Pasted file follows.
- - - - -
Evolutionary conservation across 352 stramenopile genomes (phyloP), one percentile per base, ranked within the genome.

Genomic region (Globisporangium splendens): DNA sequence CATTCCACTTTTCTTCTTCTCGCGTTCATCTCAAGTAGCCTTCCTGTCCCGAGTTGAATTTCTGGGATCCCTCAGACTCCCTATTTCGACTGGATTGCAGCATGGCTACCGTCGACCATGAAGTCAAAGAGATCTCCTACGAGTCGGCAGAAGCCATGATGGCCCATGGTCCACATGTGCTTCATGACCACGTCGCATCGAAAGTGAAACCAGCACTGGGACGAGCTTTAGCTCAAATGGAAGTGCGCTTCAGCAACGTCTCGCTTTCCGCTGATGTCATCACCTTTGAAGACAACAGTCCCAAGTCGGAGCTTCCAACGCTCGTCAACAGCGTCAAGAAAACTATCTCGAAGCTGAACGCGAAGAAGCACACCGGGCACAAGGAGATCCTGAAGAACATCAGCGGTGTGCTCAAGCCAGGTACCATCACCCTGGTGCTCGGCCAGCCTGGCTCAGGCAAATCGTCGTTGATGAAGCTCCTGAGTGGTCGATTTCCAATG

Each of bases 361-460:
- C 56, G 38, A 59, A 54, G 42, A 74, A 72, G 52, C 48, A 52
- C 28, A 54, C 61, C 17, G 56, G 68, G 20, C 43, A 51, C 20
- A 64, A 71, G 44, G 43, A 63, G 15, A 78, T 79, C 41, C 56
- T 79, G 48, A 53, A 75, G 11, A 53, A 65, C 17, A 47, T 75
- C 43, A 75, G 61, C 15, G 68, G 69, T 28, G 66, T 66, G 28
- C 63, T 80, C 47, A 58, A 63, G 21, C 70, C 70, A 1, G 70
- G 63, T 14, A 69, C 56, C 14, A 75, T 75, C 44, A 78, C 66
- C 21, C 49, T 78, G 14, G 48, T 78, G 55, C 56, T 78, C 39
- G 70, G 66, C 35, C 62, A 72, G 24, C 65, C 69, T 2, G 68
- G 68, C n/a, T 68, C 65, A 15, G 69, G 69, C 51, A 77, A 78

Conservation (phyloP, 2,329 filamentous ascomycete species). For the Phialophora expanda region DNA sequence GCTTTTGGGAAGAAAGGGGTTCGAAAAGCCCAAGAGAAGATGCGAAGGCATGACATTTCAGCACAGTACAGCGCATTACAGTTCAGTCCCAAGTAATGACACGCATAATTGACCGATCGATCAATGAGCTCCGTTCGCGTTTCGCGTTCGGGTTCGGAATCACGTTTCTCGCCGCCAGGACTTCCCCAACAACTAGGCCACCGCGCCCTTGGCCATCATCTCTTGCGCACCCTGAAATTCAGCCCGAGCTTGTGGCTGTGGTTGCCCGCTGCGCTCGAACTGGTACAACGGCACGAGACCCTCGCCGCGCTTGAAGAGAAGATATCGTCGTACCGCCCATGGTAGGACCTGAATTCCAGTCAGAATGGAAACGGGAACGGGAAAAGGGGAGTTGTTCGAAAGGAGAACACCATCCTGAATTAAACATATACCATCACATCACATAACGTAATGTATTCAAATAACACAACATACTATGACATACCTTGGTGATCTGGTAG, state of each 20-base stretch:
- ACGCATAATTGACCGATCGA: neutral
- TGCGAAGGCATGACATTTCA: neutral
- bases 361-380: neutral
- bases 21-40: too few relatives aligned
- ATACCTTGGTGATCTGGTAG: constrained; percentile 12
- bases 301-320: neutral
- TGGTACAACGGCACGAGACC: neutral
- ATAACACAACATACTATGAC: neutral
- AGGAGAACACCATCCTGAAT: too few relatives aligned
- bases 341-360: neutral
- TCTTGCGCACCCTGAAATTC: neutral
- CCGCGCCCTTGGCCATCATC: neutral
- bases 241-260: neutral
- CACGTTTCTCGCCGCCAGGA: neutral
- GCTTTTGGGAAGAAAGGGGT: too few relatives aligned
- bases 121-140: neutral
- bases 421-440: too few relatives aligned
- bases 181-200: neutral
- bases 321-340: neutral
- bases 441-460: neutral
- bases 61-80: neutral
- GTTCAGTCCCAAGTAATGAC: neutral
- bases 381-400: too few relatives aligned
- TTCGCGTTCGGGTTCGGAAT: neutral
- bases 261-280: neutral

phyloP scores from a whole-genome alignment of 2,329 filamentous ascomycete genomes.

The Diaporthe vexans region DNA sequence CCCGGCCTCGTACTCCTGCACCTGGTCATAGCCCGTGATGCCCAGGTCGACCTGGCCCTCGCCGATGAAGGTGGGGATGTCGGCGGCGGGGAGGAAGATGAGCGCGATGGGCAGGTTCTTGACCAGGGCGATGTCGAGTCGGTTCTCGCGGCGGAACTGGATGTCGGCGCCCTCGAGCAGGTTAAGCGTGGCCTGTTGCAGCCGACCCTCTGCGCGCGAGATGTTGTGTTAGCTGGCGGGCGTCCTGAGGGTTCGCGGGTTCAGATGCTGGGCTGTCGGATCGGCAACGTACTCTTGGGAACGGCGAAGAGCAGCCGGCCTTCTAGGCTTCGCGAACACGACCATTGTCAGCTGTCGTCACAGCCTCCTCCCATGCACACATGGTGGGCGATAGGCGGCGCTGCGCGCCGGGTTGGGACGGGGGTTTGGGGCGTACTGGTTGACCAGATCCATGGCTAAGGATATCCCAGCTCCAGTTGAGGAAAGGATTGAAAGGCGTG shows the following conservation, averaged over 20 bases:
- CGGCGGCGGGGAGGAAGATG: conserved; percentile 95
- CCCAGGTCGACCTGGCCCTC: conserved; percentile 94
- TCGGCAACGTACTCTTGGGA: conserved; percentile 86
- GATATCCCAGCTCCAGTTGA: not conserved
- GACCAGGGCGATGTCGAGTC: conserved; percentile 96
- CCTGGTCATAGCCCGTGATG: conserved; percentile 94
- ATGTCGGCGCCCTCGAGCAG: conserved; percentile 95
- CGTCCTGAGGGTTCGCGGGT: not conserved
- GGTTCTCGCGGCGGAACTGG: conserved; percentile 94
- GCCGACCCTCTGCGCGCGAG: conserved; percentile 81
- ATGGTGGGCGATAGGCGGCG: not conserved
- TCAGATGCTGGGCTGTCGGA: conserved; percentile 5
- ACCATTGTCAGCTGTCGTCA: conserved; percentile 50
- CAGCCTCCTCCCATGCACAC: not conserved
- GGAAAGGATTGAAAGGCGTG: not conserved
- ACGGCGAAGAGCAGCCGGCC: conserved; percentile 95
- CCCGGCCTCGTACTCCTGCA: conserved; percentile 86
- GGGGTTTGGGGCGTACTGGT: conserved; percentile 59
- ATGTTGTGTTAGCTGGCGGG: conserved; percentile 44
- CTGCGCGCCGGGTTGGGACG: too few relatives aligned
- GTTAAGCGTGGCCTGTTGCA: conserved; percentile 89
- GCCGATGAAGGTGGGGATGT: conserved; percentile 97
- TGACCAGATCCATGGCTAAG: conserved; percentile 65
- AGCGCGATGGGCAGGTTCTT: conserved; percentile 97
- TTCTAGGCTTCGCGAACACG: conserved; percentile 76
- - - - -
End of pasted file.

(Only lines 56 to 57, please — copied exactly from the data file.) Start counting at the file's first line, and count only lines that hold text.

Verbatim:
- GGAAAGGATTGAAAGGCGTG: not conserved
- ACGGCGAAGAGCAGCCGGCC: conserved; percentile 95